By Tambay A. Obenson | Shadow and Act February 6, 2013 at 5:02PM
Last year, the internationally-acclaimed feature documentary Call Me Kuchu (read Nijla's review HERE) documented the what life is like for homosexuals in Uganda. This year, directors Shaun Kadlec and Deb Tullmann head just northwest of Uganda with Born This Way, a feature documentary on the lives of gays and lesbians in Cameroon, and seeks to make it clear that the worldwide struggle for tolerance and equality still has a long way to go.
Here's a synopsis:
Like everywhere else in the world, gays and lesbians in Cameroon seek refuge in the city. The two young gay men in this film are crazy about Rihanna and Lady Gaga, who has been a gay icon since her hit song ‘Born this way’. But the tolerance Lady Gaga sings about is just a dream for them. In their country, homosexual relations are subject to punishment of up to five years in prison, and it is almost impossible to come out to your own family. This film describes both the impossible and the possible. The filmmakers’ unobtrusive proximity to their protagonists has yielded conversations in which their interlocutors discuss their longing for a love life they are forbidden to have. Alice Nkom is a lawyer and human rights activist fighting to protect the rights of gays and lesbians. Thanks to her, there is quiet hope and small niches can be discerned where there is something akin to a life not based upon self-denial.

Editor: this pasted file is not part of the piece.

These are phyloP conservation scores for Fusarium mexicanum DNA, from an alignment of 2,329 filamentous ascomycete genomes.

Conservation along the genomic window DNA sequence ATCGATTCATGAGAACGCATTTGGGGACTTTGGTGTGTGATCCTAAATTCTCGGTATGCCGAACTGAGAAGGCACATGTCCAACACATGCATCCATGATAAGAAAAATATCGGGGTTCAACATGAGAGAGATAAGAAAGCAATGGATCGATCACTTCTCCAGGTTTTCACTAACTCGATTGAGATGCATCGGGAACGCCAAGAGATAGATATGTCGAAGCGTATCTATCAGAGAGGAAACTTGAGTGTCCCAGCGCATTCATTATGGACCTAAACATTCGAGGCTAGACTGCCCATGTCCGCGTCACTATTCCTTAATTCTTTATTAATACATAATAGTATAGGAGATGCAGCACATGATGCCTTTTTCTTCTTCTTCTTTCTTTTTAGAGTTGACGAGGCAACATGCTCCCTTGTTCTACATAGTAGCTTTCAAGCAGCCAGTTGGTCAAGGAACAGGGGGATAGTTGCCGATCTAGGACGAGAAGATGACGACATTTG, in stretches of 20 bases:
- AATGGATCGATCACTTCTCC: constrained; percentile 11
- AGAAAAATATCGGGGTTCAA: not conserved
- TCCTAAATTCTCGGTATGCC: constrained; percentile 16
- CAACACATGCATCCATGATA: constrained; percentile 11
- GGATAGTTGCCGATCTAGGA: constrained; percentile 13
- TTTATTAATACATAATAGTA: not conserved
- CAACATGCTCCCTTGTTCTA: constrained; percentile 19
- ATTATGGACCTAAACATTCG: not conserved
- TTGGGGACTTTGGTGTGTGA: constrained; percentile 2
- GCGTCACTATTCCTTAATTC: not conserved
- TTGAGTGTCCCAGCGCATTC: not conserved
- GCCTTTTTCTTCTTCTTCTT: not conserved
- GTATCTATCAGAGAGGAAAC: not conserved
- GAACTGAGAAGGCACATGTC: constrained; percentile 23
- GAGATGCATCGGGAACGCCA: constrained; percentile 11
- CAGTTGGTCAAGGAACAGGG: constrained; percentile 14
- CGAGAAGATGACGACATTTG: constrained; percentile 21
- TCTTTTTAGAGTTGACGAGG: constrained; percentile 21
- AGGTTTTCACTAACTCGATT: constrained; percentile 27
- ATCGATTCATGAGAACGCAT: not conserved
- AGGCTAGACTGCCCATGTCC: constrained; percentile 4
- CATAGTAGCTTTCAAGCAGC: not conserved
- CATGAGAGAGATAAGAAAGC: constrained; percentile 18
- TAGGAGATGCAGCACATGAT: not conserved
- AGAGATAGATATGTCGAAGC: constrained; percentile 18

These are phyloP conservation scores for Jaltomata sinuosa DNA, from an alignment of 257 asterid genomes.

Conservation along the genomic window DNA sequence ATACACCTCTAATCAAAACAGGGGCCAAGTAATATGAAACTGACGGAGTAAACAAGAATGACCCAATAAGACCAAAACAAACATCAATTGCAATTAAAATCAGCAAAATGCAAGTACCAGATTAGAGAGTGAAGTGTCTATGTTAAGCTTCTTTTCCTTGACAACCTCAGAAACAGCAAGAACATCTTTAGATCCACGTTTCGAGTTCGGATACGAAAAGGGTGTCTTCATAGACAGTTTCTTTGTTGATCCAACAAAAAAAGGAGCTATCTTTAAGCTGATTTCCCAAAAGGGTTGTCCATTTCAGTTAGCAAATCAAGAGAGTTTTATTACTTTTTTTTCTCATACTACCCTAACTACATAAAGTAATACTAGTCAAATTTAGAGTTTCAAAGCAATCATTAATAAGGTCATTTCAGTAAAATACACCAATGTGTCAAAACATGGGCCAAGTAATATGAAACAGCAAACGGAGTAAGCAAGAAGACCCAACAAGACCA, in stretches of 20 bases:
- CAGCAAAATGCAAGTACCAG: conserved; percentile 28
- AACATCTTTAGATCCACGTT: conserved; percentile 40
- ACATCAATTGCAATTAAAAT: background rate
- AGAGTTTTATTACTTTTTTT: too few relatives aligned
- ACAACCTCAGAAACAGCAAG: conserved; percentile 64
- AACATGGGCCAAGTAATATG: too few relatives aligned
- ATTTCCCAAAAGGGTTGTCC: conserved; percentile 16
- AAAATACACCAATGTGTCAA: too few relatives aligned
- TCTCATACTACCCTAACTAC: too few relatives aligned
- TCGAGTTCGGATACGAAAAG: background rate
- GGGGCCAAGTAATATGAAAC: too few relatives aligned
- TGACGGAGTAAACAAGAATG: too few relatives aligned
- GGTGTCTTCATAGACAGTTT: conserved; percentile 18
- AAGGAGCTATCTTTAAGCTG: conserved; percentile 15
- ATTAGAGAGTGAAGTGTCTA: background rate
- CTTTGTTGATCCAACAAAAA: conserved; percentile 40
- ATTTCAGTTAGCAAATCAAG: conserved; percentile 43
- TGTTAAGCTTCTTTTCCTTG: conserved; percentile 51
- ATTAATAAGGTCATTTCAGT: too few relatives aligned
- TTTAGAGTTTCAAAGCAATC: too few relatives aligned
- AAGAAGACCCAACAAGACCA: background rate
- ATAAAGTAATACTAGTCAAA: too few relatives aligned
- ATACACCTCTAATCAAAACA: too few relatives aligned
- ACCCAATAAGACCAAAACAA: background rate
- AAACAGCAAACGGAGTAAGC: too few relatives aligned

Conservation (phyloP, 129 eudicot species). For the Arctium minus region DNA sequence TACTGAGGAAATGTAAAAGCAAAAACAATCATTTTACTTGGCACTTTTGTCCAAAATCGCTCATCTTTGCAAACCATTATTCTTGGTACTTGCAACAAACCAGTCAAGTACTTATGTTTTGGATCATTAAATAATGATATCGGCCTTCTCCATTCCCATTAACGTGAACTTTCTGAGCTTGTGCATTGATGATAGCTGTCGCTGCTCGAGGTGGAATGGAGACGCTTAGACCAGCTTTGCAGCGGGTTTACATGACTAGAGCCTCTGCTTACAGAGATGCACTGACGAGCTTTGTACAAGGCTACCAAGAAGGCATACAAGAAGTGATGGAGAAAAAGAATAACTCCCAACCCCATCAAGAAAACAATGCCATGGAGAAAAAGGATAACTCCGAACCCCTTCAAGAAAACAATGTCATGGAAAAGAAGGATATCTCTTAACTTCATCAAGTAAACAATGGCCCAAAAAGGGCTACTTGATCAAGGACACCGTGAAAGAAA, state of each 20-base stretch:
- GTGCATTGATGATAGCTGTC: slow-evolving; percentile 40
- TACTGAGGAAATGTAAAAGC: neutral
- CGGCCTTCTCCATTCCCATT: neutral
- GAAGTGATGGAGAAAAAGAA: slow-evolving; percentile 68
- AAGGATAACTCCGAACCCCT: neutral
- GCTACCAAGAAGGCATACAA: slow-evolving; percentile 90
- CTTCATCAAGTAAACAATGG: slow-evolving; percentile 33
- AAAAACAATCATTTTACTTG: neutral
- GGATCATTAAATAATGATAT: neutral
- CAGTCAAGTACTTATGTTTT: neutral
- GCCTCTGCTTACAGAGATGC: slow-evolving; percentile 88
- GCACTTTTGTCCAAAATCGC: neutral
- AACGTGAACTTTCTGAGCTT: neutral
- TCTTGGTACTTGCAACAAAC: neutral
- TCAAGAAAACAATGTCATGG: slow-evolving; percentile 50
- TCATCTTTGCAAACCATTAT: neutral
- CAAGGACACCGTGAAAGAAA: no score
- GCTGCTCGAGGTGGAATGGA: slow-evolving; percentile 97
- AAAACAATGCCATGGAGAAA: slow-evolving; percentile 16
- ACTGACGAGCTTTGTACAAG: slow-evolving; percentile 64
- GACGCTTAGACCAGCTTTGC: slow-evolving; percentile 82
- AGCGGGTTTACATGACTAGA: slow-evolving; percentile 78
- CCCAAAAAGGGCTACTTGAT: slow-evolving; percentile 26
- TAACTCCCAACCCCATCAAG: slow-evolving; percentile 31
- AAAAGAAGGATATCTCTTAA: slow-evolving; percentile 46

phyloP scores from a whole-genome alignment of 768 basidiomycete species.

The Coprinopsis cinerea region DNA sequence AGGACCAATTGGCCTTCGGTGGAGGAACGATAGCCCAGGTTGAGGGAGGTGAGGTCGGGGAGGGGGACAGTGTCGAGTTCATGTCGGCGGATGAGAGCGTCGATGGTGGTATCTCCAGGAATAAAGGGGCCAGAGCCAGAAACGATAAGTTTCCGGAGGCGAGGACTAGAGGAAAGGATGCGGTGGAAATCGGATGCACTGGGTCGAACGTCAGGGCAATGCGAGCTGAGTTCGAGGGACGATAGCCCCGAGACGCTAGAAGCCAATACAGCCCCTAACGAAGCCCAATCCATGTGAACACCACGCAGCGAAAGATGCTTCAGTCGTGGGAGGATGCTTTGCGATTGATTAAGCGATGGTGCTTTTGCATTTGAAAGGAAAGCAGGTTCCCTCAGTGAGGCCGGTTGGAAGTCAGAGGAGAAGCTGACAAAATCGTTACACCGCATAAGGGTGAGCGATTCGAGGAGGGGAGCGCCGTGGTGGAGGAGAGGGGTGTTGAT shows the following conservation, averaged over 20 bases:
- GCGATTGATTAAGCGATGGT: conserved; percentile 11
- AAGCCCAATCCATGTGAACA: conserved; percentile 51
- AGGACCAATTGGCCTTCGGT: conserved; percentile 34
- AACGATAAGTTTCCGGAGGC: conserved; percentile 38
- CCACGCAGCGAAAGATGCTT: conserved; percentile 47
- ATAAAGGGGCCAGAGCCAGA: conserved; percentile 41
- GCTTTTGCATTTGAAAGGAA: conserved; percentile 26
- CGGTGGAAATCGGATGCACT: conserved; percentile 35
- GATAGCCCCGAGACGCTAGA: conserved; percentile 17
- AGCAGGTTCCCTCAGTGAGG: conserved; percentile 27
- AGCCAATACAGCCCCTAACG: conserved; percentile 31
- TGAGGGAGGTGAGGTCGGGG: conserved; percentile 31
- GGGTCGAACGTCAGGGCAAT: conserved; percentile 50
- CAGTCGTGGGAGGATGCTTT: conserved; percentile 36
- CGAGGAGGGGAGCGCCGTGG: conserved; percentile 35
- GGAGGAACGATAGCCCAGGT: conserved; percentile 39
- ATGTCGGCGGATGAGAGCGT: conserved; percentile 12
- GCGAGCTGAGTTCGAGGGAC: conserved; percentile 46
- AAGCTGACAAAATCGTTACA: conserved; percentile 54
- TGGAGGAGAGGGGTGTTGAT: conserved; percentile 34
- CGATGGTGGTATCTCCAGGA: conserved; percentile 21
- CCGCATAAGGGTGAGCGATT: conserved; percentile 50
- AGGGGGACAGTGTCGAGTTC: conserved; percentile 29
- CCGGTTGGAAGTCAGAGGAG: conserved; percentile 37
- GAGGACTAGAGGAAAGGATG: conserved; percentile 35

As someone who lived in Cameroon for 2 years, when I was a kid, I can't say that homosexuality was ever talked about - at least not publicly (at the time anyway - this was in the early 1980s); but I think we all knew of gay and lesbian men and women in the country. I just don't recall if it was something that was publicly discussed, or hidden.
I remember hearing stories of this guy, or that girl, but it wasn't clear to me as a kid, based on how all I heard and read, if it was something I was supposed to be repelled by or embrace. I was only there for 2 years, and it was a long time ago, so it could be that, during that period, I was more consumed with just growing up - regular kid's stuff (I was a bit of an outsider); so I wasn't paying full attention to the lives of others or what was being said about them.
But a long time has passed since then, and it appears not much has changed... or it could be that gay and lesbian men and women are more open about their sexuality now, compared to the early 80s, and so the country can't just "pretend" homosexuality doesn't exist anymore.
No trailer yet for the film, but it will make it's world premiere at the Berlin International Film Festival this month.
Hopefully we'll get a review...